Rather an appropriate crossword for a Flying Tortoise to produce (though I hope his shell survived the fall) and how enjoyable. We were surprised by the small grid and, after speedy confirmation that Flying Tortoise retains his membership of the Listener Drinkie Club, (‘Ship 7 innkeeper’s bottles (3)’ where 7 gave us ROBOT, which, of course, bottles an OBO, a ship; then ‘Fear coin’s lost for Jean’s drink trip (8, two words)’ giving us FEAR COIN* = CAFe NOIR) we raced through a speedy solve of the clues.
Some unusual words there; LENITES for ‘softens’, GROSSART for a Scottish gooseberry, WOLOF for African people, that unusual spelling of TATU. However, the extra words did sometimes stand out and we teased out a message ‘CUT OUT PRINTED L AND S, HALVE GRID VERTICALLY, PLACE R(ight) HALF ABOVE, SLIDE STRIPS OF THREE ROWS, HIGHLIGHT SITE.’
There was some head scratching now and the other Numpty disappeared to make supper whilst I cut my grid into two and pondered about how I was going to ‘slide strips of three rows’ and use that L and S, since the preamble told us that we were going to be ‘converting the filled grid using all cells’.
I should have poured that G and T and made the supper and left the other, scientific Numpty pondering, as the moment I showed him the vertically divided grid, he said ‘It’s the LEANING TOWER OF PISA’ – and of course it was, with Galileo somewhere up there (according to the possibly apocryphal story) and dropping a large and a small sphere to see whether one or the other reached the ground first.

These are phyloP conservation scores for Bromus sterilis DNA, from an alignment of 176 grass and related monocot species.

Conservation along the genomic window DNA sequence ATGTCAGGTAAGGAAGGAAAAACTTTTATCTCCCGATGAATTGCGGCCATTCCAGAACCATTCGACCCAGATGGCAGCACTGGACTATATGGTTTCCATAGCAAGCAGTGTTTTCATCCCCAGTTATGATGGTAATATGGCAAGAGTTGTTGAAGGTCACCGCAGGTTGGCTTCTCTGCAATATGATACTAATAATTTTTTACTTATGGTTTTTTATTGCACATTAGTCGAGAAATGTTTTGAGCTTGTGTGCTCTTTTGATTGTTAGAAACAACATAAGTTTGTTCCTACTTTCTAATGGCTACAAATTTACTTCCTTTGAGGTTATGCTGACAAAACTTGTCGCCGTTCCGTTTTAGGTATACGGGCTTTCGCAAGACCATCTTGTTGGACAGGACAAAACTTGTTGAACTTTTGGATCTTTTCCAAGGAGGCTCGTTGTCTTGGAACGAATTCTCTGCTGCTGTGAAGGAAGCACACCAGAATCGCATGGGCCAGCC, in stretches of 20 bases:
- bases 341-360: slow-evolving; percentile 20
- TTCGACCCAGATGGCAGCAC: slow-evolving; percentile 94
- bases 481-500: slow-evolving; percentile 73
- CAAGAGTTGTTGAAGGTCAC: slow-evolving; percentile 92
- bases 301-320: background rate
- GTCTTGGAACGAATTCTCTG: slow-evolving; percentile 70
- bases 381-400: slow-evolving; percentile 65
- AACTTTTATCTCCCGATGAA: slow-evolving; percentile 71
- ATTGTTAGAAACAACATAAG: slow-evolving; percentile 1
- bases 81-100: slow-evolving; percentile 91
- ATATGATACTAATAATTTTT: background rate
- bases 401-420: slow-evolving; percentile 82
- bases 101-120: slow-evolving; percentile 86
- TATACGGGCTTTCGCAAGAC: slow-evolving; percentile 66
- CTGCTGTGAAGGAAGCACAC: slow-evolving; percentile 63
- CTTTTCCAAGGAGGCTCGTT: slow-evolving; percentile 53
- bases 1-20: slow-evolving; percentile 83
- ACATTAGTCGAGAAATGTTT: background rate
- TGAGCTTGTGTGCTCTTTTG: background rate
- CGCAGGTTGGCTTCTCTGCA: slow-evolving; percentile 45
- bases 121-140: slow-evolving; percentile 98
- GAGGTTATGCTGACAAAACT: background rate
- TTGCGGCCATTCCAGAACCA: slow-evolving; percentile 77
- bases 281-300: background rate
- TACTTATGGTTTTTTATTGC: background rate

Of course they hit the ground (or one of the hordes of tourists) simultaneously.
So I chopped up my grid and produced a fairly convincing Leaning Tower of Pisa, highlighted, with the L and S ‘spheres’ falling together and a brief description of the experiment’s result and I was left with just one small quandary.
Galileo’s initial was G and his experiment was into g (acceleration due to gravity). We’ve been here before when lots of competitive solvers spoiled their ‘all
correct’ Listener solving runs by putting an upper case B on KOHb. Well, I suppose a capital G (the constant of gravitation) is ‘rather apposite’. I hope so.
To complement my rather rueful interpretation of this maiden flight, I am including the quirky and highly entertaining interpretation of the experiment that came to me from a fellow solver and setter.
I love puzzles which are pictorial. This was a beautiful example. Many thanks Flying Tortoise.